|Location of Deer Parks on Speed's Map (click to enlarge)|
John Speed's 1610 map of Northumberland is cartographically immature as compared to the accuracy of modern-day maps. No roads are displayed and settlements are displayed as symbols. Features that are prominent, however, when looking at the South East Northumberland section of the map, are fenced enclosures around such places as Bothal, Cockle Park and Mitford. These villages had a greater importance in the middle ages than nowadays, being the centre of the estates of important landholders and the location of their castles. The enclosure at Bothal appeared to cover a huge area on Speed's map, possibly even the size of the whole estate.
John Speed 1610 Map of Northumberland (part)
Recalling my history lessons I remembered that the gentry enjoyed hunting and parks were often made for this exact purpose. I suspected they were medieval deer parks. But was this the case? Who commissioned the parks and why? How large were they? How was the land used within it and how did this alter the management of the estate at Bothal if it did cover all of the available farming land? Were they really enclosed by a fence? The term "park" still occurs on some features shown on modern mapping. Surely this was a clue to the former land use?
The main landholders of Bothal during the Middle Ages were the Bertrams. This is from a Wansbeck District Council planning document of 2008:
The Bertrams were Lords of Bothal from the late twelfth century until 1406. It is thought there was a building on the site of the present castle by around 1150, known as a manse or mansum (nothing of which survives) and likely to have been fortified before the Norman Conquest. It was not until 1343 that Robert Bertram IV, high sheriff of Northumberland, was given a licence to crenellate.According to Richard Lomas in his book "North East England in the Middle Ages" thirty-six of these parks have been identified in Northumberland, and although more research needs to be done in this area, they were created between the beginning of the twelfth and middle of the thirteenth centuries. Most parks were between 100 - 200 acres in size, although Hulne Park, created at Alnwick by the Duke of Northumberland, is larger.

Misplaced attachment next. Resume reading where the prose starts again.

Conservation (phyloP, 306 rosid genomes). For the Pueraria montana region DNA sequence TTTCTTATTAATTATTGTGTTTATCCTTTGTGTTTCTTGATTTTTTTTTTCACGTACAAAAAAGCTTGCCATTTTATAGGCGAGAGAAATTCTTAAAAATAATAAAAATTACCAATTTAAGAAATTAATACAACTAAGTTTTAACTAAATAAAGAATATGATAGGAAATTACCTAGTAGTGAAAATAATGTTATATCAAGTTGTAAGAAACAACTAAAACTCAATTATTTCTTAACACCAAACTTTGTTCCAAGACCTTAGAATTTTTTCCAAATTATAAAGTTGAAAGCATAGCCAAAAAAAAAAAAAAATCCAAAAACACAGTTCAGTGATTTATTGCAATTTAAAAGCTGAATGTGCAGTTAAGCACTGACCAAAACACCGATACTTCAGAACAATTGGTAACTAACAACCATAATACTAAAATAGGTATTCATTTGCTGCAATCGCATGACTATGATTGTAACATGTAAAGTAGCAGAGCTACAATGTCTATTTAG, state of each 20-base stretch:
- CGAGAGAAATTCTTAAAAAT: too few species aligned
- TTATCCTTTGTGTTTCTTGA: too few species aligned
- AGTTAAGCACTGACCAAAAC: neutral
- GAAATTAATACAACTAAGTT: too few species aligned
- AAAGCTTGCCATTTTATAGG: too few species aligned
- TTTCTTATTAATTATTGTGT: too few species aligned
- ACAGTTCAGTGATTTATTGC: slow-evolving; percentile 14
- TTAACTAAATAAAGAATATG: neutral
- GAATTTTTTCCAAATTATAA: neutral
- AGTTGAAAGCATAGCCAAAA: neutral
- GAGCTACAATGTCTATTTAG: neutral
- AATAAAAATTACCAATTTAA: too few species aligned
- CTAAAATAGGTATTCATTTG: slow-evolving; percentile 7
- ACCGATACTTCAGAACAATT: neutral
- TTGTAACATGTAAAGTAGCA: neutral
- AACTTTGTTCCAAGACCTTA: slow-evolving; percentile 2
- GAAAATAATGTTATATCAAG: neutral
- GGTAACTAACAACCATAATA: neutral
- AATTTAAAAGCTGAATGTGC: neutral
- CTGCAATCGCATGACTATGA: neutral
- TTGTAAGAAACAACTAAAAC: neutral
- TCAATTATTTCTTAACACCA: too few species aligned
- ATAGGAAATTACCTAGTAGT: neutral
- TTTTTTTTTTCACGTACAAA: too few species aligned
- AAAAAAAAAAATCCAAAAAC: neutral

To establish a deer park a Royal licence was required. Because of their cost and exclusivity, deer parks became status symbols. Since deer were almost all kept within exclusive hunting reserves used as aristocratic playgrounds, there was no legitimate market for venison. Thus the ability to eat venison or give it to others was also a status symbol. Consequently, many deer parks were maintained for the supply of venison, rather than hunting the deer.
The landscape within a deer park was manipulated to produce a habitat that was both suitable for the deer and also provided space for hunting. "Tree dotted lawns, tree clumps and compact woods" provided (pasture) over which the deer were hunted and wooded cover for the deer to avoid human contact. The landscape was intended to be visually attractive as well as functional. [Wikipedia]The park was according to Lomas a securely enclosed area by means of a ditch and bank and stone wall or quickset hedge. Nationally, it would appear that a palisade fence was often used to surround the deer park, but in the North stone walls were the most common method. Speed may have used a common fence symbol in all his mapping of Great Britain for reasons of uniformity.
Fortunately the owners of Bothal in 1632 commissioned a survey and had a plan made of the estate. At first glance it looks like most maps of the time: a mere sketch. But overlaying this on to modern satellite photographs it is surprisingly accurate. And, the estate does not appear to have altered greatly over a four-hundred year period. Bothal Park corresponds almost exactly with the modern-day Park Wood. This is only 1.1 miles in circumference and takes only a fraction of the estate leaving plenty of land for arable use. Speed, on his map, had given Bothal Park a greater prominence than it deserved. The woodland still remains today uncultivated and can be enjoyed by walkers.